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Chinese Food Safety

For Participants

The Safe Food Handler


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Only foodservice workers who are healthy and practice good personal hygiene should be allowed to work in your restaurant. Workers can contaminate food by: working while they are sick; touching pimples or sores; touching their hair; not wearing a band–aid and single–use gloves over sores and wounds; and not washing their hands properly before, during, and after handling food.

One of the best ways that a foodservice manager can keep food safe is to implement food safety policies that promote good personal hygiene. The policies should address:

  • personal cleanliness — workers properly bathed;
  • proper work attire — workers wearing clean hat or hair restraint, clean clothing, appropriate shoes, and removing jewelry; and
  • good hygiene practices — workers frequently and properly washing their hands, having short fingernails, and properly using gloves.

Handwashing Basics

Hands are probably the most common way that harmful microorganisms get into foods in a restaurant. Hands can become soiled with a variety of contaminants while a worker is performing routine tasks.

All restaurants must have an accessible handwashing sink that is well stocked with hand soap and a way to dry hands. The soap can be either liquid or bar soap; it does not have to be antibacterial. Instant hand sanitizer can be available but it is not required.

It is important that handwashing be done only at a properly maintained handwashing sink. Warm water is more effective than cold water in removing dirt and microorganisms from hands. An adequate flow of warm water will cause soap to lather and help remove soil quickly from the hands. The water should be at least 100°F (40°C).

Some workers will not wash their hands unless properly equipped handwashing sinks are accessible to their work area. Sinks that are improperly located, blocked by portable equipment, or stacked full of soiled utensils and other items, are difficult to use. Nothing must block the approach to a handwashing sink.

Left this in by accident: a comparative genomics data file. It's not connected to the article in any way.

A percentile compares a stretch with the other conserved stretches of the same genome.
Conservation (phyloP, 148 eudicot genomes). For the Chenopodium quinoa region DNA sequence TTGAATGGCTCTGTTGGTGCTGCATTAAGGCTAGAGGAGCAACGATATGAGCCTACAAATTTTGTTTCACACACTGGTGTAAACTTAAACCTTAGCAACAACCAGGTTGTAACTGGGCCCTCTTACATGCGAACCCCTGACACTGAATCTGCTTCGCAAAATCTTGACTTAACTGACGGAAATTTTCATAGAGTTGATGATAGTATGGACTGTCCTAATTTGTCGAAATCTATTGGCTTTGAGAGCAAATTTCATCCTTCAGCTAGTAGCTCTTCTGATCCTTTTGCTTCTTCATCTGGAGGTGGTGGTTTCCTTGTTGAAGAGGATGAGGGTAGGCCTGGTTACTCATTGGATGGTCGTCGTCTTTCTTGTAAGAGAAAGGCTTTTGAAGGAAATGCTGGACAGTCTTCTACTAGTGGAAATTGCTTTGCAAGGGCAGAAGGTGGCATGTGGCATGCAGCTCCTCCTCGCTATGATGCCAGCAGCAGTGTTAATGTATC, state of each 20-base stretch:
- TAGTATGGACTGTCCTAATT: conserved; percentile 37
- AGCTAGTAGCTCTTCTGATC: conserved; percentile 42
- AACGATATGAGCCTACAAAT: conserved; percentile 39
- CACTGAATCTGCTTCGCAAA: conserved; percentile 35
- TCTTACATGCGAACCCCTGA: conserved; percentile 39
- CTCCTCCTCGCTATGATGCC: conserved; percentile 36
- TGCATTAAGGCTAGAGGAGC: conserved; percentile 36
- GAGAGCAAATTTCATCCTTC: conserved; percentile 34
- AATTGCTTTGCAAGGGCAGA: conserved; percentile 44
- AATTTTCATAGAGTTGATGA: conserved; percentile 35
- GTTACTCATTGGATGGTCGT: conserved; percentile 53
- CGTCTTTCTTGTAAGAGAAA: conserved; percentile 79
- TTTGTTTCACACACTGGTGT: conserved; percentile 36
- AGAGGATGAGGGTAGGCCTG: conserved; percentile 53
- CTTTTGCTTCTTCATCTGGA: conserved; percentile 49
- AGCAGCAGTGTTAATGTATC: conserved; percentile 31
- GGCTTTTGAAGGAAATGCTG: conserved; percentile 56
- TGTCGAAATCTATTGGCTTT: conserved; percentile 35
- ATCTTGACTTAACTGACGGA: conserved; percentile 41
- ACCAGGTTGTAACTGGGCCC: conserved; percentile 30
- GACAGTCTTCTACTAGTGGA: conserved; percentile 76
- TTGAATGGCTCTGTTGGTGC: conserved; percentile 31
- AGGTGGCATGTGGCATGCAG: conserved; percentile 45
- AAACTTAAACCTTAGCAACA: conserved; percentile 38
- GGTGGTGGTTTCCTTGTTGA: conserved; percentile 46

Hands must never be washed in a food preparation sink because this may contaminate the sink and the food prepared in it. Service sinks also cannot be used for handwashing because this practice may introduce additional hand contaminants, such as mop water, toxic chemicals, and a variety of other liquid wastes.

Proper Handwashing

Workers must wash their hands after any task that might contaminate their hands. Always wash hands:

  • after using the bathroom
  • after coughing, sneezing, smoking, eating, or drinking
  • after bussing a table
  • before putting on gloves
  • after handling animals
  • when switching between raw and ready-to-eat food
  • after handling garbage or trash
  • after handling dirty equipment or utensils;
  • during food preparation.

Instant Hand Sanitizers

Instant hand sanitizers should only be used on properly washed hands. Therefore, food workers must always wash their hands before the hand sanitizer is applied. Hand sanitizers can never replace handwashing. Furthermore, only hand sanitizers approved by the Food and Drug Administration (FDA) can be used in a restaurant.


Fingernails (real or artificial) and nail polish can become a physical hazard. Therefore, workers must keep their nails trimmed and filed. Long nails can easily break and end up in food. Also if nails are long, dirt and microorganisms can collect beneath them. If workers want to wear fingernail polish or artificial fingernails, they must wear single–use gloves.

Cover cuts, wounds, and sores

Lesions containing pus that might be on a worker's hands or forearms, can introduce bacteria into food. If a worker has an infected cut and bandages it, plus puts on a glove, they do not have to report the infected cut to the manager. However, if the worker does not bandage it, they must let their manager know about the infected cut.